Au revoir Arnaud
Arnaud Clement’s singles career came to an end in rather low-key circumstances with a narrow defeat to big-serving compatriot Kenny de Schepper today in Roehampton.
Although his attitude on-court rubbed a lot of people up the wrong way (and several ball kids felt his wrath over the years) he had an attractive all-court game that will be missed on tour.
In singles he reached the final of Australian Open in 2001, won four titles and reached a career high ranking of 10.
Career doubles highlights include winning Wimbledon in 2007, the Paris Masters in 2006 (both with Michael Llodra) and the Miami Masters in 2004, where he partnered close friend and the vanquished opponent from that Australian Open semi-final, Sebastien Grosjean.
The Grass Gimps
In the era of surface homogenisation there’s something comforting about the existence of players who are just completely abject on a particular footing.
For the last few months I’ve taken a strange pleasure in the struggles of the Clay Court Clowns (guys like Lukas Lacko and Go Soeda) but their torment is over for another nine months or so.
The Grass Gimps only have to suffer for a couple of weeks in the year so results here carry quite a lot of weight when it comes to determining the ultimate in that particular category.
Notable contenders here include:
1. Franko Skugor, who moves to 0-4 on grass for his career after being routined by Kamil Capkovic, who was previously 0-3
2. Pavol Cervenak, with a current mark of 1-4 after being beaten in three by Simone Vagnozzi, who was 0-3 beforehand.
3. Jan Mertl, now with a 0-5 career record after losing to Maxime Teixiera, who was playing just his second match on the surface.
Grass season is never likely to be top of the agenda for the above category of players, the schedule of Daniel Gimeno-Traver being a case in point.
Last week the Spaniard produced some of the best tennis of his career to take a Challenger title in Monza, beating decent dirtballers such as Potito Starace and Albert Montanes along the way.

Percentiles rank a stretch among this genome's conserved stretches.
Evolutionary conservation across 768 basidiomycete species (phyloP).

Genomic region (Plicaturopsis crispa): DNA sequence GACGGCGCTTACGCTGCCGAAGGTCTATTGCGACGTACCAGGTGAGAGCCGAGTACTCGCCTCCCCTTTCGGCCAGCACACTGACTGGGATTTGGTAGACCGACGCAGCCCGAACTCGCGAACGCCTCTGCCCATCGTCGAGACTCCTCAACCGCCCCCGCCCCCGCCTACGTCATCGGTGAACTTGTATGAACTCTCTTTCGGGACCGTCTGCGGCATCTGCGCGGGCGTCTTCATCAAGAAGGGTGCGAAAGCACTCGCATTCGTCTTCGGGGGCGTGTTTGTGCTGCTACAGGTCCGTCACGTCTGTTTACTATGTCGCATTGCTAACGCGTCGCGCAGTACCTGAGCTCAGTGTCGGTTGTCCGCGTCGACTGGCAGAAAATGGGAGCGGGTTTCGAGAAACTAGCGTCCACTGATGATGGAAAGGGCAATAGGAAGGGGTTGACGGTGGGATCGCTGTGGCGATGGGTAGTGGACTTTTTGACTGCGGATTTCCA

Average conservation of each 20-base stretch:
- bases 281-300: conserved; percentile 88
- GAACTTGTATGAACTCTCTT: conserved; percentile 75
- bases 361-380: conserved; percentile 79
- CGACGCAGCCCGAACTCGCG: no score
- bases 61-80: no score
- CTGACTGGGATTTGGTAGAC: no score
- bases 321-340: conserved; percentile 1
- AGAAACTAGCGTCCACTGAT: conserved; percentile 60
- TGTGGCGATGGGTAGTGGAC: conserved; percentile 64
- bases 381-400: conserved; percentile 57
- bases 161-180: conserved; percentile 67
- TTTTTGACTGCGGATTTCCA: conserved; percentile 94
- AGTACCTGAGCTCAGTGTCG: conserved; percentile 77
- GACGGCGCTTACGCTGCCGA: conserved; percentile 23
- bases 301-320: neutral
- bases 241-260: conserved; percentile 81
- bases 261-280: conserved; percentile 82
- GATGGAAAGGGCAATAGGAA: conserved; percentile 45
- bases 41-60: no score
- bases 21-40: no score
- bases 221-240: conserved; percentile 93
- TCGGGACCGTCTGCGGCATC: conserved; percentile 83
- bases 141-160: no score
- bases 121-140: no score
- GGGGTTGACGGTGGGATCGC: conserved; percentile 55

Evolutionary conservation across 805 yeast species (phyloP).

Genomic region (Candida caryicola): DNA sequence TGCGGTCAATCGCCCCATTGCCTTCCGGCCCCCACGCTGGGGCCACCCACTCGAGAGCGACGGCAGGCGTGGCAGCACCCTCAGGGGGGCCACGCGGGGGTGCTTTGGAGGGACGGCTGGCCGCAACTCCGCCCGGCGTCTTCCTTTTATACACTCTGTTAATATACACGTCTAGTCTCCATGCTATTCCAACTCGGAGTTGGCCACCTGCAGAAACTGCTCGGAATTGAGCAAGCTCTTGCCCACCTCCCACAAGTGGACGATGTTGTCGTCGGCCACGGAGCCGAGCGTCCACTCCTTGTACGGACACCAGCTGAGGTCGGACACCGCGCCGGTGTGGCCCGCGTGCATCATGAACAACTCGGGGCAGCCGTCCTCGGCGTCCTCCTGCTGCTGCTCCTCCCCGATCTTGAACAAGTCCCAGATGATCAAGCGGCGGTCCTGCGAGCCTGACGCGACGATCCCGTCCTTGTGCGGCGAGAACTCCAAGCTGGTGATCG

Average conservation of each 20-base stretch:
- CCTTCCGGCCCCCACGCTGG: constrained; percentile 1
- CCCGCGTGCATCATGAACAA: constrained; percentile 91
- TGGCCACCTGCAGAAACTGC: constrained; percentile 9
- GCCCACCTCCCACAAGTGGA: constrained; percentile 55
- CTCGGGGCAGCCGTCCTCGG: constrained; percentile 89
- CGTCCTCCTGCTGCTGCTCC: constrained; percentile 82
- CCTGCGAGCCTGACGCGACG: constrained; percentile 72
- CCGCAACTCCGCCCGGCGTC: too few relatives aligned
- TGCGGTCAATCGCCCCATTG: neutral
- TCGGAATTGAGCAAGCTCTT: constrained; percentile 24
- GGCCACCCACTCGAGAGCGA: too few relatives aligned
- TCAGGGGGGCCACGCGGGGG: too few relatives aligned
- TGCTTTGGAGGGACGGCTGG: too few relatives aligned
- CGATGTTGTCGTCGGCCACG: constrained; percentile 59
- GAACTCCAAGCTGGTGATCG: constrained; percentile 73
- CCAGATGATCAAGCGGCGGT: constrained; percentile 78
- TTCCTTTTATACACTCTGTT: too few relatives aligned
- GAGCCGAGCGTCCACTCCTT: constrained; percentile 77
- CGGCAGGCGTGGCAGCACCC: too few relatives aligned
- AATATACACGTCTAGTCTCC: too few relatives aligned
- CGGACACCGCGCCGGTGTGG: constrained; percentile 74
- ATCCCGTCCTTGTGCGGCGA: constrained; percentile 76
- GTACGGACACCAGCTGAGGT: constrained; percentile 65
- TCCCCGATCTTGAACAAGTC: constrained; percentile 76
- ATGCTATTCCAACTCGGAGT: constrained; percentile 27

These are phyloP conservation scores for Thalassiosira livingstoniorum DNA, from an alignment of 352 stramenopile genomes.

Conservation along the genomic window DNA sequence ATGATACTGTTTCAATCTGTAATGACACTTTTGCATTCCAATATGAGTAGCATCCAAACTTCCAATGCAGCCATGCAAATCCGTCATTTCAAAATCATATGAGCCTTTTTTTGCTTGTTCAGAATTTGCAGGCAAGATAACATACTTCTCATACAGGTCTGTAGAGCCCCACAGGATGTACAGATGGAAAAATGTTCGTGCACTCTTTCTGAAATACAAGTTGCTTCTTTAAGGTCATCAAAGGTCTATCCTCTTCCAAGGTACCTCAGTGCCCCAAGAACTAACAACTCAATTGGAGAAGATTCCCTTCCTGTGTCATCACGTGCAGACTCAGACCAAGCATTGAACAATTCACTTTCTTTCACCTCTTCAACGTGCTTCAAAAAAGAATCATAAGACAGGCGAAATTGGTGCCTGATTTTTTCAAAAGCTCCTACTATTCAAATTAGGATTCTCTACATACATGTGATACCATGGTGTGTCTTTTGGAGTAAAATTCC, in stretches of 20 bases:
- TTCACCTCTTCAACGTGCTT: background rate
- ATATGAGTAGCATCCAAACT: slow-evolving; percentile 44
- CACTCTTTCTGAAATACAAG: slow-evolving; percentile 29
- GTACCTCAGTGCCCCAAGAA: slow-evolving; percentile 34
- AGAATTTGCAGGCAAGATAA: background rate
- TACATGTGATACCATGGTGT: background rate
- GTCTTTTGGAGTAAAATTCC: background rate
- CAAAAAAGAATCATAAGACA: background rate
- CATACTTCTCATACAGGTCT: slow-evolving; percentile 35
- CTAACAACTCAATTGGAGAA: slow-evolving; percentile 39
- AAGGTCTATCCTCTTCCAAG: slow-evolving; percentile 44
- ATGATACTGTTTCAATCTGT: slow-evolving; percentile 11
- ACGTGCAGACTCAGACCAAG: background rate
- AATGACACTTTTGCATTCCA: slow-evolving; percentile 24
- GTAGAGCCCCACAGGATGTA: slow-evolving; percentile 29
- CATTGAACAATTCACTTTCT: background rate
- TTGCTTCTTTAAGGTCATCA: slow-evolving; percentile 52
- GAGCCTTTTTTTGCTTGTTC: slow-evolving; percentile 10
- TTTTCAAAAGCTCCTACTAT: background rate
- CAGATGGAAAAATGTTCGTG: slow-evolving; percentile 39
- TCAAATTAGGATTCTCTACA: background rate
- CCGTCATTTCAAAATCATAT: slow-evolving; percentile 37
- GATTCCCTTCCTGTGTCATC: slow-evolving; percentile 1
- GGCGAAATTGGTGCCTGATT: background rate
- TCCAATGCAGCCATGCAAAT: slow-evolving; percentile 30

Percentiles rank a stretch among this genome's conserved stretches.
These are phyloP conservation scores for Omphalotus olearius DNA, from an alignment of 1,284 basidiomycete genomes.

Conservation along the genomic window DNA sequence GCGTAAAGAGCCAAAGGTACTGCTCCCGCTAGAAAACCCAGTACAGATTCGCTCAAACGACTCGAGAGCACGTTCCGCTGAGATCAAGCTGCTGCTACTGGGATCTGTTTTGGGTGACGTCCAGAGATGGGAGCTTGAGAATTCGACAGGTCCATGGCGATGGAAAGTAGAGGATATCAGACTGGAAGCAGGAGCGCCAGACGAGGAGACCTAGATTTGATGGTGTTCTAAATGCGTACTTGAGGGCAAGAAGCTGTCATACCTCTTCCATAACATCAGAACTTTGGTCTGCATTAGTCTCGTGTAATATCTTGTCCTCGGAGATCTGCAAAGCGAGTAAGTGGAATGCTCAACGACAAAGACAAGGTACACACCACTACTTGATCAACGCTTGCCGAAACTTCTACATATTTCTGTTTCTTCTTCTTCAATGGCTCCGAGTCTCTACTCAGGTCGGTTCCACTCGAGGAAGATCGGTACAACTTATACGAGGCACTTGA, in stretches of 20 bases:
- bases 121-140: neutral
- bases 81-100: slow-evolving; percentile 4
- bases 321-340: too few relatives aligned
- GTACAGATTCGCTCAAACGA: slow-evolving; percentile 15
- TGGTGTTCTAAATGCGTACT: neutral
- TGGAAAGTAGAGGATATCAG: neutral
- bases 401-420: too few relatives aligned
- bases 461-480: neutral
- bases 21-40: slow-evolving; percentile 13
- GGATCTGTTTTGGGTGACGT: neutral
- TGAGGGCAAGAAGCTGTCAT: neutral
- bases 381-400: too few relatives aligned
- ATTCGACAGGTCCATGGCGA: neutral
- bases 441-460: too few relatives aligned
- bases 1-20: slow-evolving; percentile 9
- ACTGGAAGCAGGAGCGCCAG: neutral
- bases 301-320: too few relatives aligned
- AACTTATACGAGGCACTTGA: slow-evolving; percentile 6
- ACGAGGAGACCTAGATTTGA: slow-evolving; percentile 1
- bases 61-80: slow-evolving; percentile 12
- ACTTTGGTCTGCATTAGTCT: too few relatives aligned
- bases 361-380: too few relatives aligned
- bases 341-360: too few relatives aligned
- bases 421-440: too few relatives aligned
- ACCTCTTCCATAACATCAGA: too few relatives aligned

His final against the latter player finished at close to 20:00 on Sunday night, so we can safely say that it was well after midnight by the time he arrived at his hotel in London.
With no time to adapt it’s not surprising that he lost to 17-year-old Wildcard Kyle Edmund (though it has to be said it’s an excellent scalp for the young Brit regardless of the circumstances).
Aljaz Bedene, the other title winner on the clay Challenger circuit last week, went down in straight sets to Australian James Duckworth.
Neither Gimeno nor Bedene will be losing too much sleep.
Unlucky for some
Given the sheer propensity of grass novices and no-hopers in Roehampton, it was surprising to see the draw throw up a couple of match-ups between two players with some reasonable pedigree on the surface.
Adrian Mannarino reached the second round of Wimbledon last year and has grass wins over the likes of Juan Martin Del Potro and Ernests Gulbis.
He would have been heavily favoured against the overwhelming majority of players but came up against Jesse Levine, who beat Marat Safin on his way to the third round of the main draw in 2008, and went down 10-8 in the third.
Ricardas Berankis went 9-1 on grass in 2010, winning the Nottingham Challenger and reaching the second round of the main draw as a qualifier.
Again, he would have fancied his chances against most of the field but lost out to 2009 Boy’s champion Andrey Kuznetsov in straight-sets.
Not you again
In terms of playing at the same tournament, the paths of Yuichi Sugita and Gianluca Naso very rarely cross.
They’ve entered the same event just four times in 2012 yet the Wimbledon qualifying draw pitted them against each other for the third successive major this year.
As expected, Naso won the clay court encounter in France while Sugita added to his win in Melbourne with a tight three-set victory today in Roehampton.
They’ll be going for a Grand Slam of sorts if they both make it to Flushing Meadows